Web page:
Investors Should Combine Popular Lagging Indicators with CFO Growth & Momentum
You don’t drive using just your rearview mirror. There’s a good reason for that.
Safe driving requires avoiding hazards ahead of you. This is obvious.
Yet many investors rely almost solely on rearview mirrors. Some don’t realize they’re doing that.
Let’s look at an example to clear that up.
On the first Friday of the month, investors anxiously await the unemployment report.
At 8:30 a.m. Eastern time, the report comes out. Analysts on CNBC read the numbers as quickly as possible.
They tell us this is big news for stocks. And futures on stock market indexes move quickly.
Within minutes, futures traders gain or lose billions of dollars.
But unemployment is a lagging indicator. A regression analysis finds no tradable relationship between the data and the S&P 500 Index.
This makes sense. Think of how businesses hire during a business cycle.
Why Many Indicators Lag
When a recession ends, managers are cautious.
They see more orders but wonder if the gains will last. Instead of hiring, they increase workers’ hours.
After a time, they finally believe the economy is expanding. Then they hire.
This pattern plays out in thousands of businesses.
You can already see that hiring lags the economy. Economists see the same pattern unfold as the expansion ends.
Hiring continues to increase as the recession begins. After the recession starts, we see companies lay off workers.
Statistical analysis and logic indicate there’s no link between the data and trends in stocks.
On a technical note, economic reports are revised. So it’s important to use “as reported” data in this type of analysis.
Even though unemployment reports look at the past, traders care about the data. The stock market is three times more volatile than average on unemployment report days.
The problem of lags affects almost all economic data. Very few data series look ahead.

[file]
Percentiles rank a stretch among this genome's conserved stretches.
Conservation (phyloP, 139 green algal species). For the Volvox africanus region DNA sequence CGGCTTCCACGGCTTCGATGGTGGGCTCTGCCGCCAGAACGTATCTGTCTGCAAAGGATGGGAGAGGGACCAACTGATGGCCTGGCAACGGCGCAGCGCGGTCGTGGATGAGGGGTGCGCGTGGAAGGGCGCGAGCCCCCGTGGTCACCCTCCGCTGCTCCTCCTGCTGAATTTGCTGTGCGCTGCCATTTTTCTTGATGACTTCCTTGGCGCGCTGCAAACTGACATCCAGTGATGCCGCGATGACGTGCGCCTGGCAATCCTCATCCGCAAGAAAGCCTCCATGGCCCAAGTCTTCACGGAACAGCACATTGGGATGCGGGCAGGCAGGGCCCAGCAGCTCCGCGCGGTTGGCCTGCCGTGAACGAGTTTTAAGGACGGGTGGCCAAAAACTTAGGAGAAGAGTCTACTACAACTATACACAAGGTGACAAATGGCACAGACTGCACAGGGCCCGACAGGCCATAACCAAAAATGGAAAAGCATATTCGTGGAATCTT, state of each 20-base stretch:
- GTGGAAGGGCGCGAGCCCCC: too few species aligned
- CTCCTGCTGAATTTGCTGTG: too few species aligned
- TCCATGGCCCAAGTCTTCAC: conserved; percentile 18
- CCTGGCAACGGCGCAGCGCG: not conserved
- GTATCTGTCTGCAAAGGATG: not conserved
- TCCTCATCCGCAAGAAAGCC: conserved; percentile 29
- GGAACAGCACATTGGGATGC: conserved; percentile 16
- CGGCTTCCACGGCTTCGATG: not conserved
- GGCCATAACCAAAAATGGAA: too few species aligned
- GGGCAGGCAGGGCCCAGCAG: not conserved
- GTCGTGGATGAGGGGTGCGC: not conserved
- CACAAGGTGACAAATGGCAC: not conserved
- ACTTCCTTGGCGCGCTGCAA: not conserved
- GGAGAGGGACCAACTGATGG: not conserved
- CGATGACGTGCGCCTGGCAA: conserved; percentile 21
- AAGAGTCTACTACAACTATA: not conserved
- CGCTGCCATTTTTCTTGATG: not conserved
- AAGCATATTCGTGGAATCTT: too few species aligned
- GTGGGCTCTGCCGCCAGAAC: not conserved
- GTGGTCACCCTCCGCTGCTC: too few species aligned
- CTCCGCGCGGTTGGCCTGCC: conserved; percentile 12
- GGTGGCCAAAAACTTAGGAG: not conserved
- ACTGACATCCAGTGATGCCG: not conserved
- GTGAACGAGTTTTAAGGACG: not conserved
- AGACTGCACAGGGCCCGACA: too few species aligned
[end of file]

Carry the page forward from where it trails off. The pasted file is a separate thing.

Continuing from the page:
A Few Forward-Looking Indicators
Investors want economic indicators to forecast the stock market. There are a few that do that.
These indicators include new orders for durable goods. I recently highlighted this indicator. When new orders are lower than they were six months ago, the stock market often declines.
The Manufacturers’ New Orders: Durable Goods 1-month line chart below shows the indicator is near a sell signal. The chart includes the history of the past 20 years.
Another leading indicator is the ISM Manufacturing Index. This is in the Institute of Supply Management Report on Business.
Every month, the ISM surveys factory purchasing managers. Purchasing managers are on the front line of the economy. They buy the raw materials to fill new orders.
If they buy too little, factories miss delivery deadlines and lose sales. If they buy too much, they waste money with excess inventory. Profits depend on purchasing managers knowing the state of the economy.
Other leading indicators include the weekly report on new claims for unemployment insurance and data on home sales.
It’s Not Just Economic Data
Fundamental data also lags price trends. At least most of it lags.
A company’s sales or earnings tell us what happened. They don’t tell us what will happen.